We took a very short sleeping break, got some breakfast at a diner, and headed off again around 10 am. We were still in Nebraska. The conditions, though, did clear up as we exited the state. We entered Wyoming around noon, and drove though it straight, crossing over into Utah at about 8 pm. I believe that I did most of the driving at this point. The large expanses of land were as impressive as people say. It was dark all throughout our drive in Utah, so we didn’t see much of it (though we saw it’s splendor on the way home). We crossed into Nevada around 2 am and stopped at a casino for coffee around 4 am. The café was closed until 5, so we chose this place as a place to rest for a while. By now, it was technically New Year’s Eve, and according to the posters on the walls, Brian Howe, one-time singer of Bad Company, was the evening performance that night (!). Our gig was better…because it was in San Francisco!
We gambled our pocket change as we waited for the café to open. We hit the road again around 5:30 am, and I was back in the drivers seat. What was incredible to me about this part of the drive was that we started going downhill, and we didn’t stop going downhill for about an hour or so. Then something amazing happened; we finally hit flat land, and the sun had just started rising. It was absolutely glorious. We were now in what is called the Great Basin. I drove for another 5 hours after that.
We did not stop for breakfast until we reached Lake Tahoe. At that point, we pretty much realized that we were on schedule, and could relax. I had gotten 2 hours of sleep or so in 48 hours, so I went immediately to sleep in the back after eating, and Toby took us the rest of the way into San Francisco.
By now, the climate had changed radically from the dangerous mid-winter cold of the Rocky Mountain region to the perennially pleasant weather of San Fransisco, CA. We rolled up into the venue in Oakland at about 3 pm (New Year’s Eve), and were greeted by Toby’s friend Terran Olson (and ex-Kayo Dot member). The space was a loft, and the show was being put on by students of Mills College. We pulled in a decent crowd for a holiday, and again we played great. The response to our music was good. Several notable people came out, including Sam Gutterman (ex-Kayo Dot), Chris Peck, and Karl Tupper.
The bill was fantastic and included a solo guitar set by Alee Kareem, plus other fantastic composers from Mills whose names elude me right now.
After the show, Toby drove the van to pick Mia up at the airport. Andrew and I spent the rest of the night with Karl Tupper and his fiancée. We were very tired, so much of the night was a blur. I remember a small house party, some Mexican food, and playing some “New Year’s” games. After the party, we crashed at Karl’s apartment and slept soundly.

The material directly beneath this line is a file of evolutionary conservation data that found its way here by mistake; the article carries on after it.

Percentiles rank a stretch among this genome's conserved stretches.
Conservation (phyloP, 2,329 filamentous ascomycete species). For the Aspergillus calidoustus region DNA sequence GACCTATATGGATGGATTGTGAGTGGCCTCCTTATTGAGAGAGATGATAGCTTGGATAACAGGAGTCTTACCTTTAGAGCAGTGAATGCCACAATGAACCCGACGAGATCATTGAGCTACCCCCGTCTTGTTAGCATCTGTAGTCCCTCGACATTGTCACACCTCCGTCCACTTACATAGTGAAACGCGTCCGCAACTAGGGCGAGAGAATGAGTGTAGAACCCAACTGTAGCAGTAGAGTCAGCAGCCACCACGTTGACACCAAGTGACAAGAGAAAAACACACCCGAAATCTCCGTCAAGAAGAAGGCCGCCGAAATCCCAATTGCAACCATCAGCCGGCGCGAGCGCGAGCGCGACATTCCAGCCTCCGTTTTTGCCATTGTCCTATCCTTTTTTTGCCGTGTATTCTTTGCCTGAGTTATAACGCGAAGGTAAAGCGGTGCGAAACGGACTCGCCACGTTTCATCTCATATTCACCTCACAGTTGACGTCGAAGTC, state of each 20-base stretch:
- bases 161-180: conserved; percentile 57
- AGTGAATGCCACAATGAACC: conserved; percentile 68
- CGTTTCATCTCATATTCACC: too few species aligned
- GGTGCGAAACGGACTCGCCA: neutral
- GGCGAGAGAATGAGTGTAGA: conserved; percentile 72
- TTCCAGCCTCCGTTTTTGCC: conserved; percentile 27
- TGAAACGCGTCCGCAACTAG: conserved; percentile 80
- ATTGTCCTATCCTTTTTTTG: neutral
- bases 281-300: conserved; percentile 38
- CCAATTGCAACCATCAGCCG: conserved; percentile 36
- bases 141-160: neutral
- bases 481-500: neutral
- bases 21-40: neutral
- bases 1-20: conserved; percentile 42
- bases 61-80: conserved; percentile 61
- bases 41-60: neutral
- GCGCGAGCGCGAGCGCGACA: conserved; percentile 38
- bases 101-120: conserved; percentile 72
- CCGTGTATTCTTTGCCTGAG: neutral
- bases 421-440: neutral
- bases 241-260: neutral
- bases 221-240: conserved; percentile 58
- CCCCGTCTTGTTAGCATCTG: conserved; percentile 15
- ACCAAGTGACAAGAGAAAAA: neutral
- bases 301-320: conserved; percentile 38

I awoke to the first warm New Year’s Day of my life, and strolled happily on the streets of San Francisco with my friends, in search for a good breakfast.
After a relatively short drive of about two hours, we arrived in Chico to play our first tour-performance of 60 Metonymies. As far as I can remember, the performance went well. It was at a gallery, and I remember the flyer featuring a painting by Bosch. Chico is a college town, so it was generally abandoned, and the turnout was low. We crashed with a hospitable local, who ran a temple of some sorts out of his house. His dog had three legs.
Our trip to Portland was a bit of a debacle, with the end result being that we ended up missing an afternoon engagement that Toby had. The weather took a turn for the worse, raining all night. We played at a venue called the Towne Lounge. Alex from Grails came by, and the crowd was decent. We smuggled in an underage kid. This is first show when I realized that people who enjoyed 60 Metonymies generally did not enjoy the music of Hazel-Rah.
Our stay in Seattle was fantastic. It was the goal of the tour. We played two shows there, with Seattle locals Master Musicians of Bukake, which included our host and sound engineer, Randall Dunn. Both shows were great.
Most of the week was spent recording 60 Metonymies at Randall Dunn and Mel Detmer’s studio. It went very well. Randall’s skills and equipment are great. He and Mel were also a great hosts, hilarious and gracious with their time. One day, he took us out to Twin Peaks and it was beautiful. We had quite a few great outings.
Recording in Seattle
The recording of 60 Metonymies took about a week. It was a full analog affair, peppered with plenty of strange electro-acoustic instruments and effects. I got to use an Echoplex for the first time, Andrew got to play with all sorts of cymbals and gongs, and Toby had a bunch of fun with a Vocoder. All of this mixed with Mia’s 150+ year-old violin made for a pretty interesting record.
Aleph (which is Randall and Mel Dettmer’s house) was a great hang. Entirely purple, it is overrun by cats, and filled with curiosities and toys. We topped the visit off with a screening of R. Kelly’s Trapped in the Closet.
Shows in Seattle
We played two shows in Seattle, and both were great. One was a house show put on by Adam “Superfan”, and the other was a show at a club named Rendezvous. Both were well attended.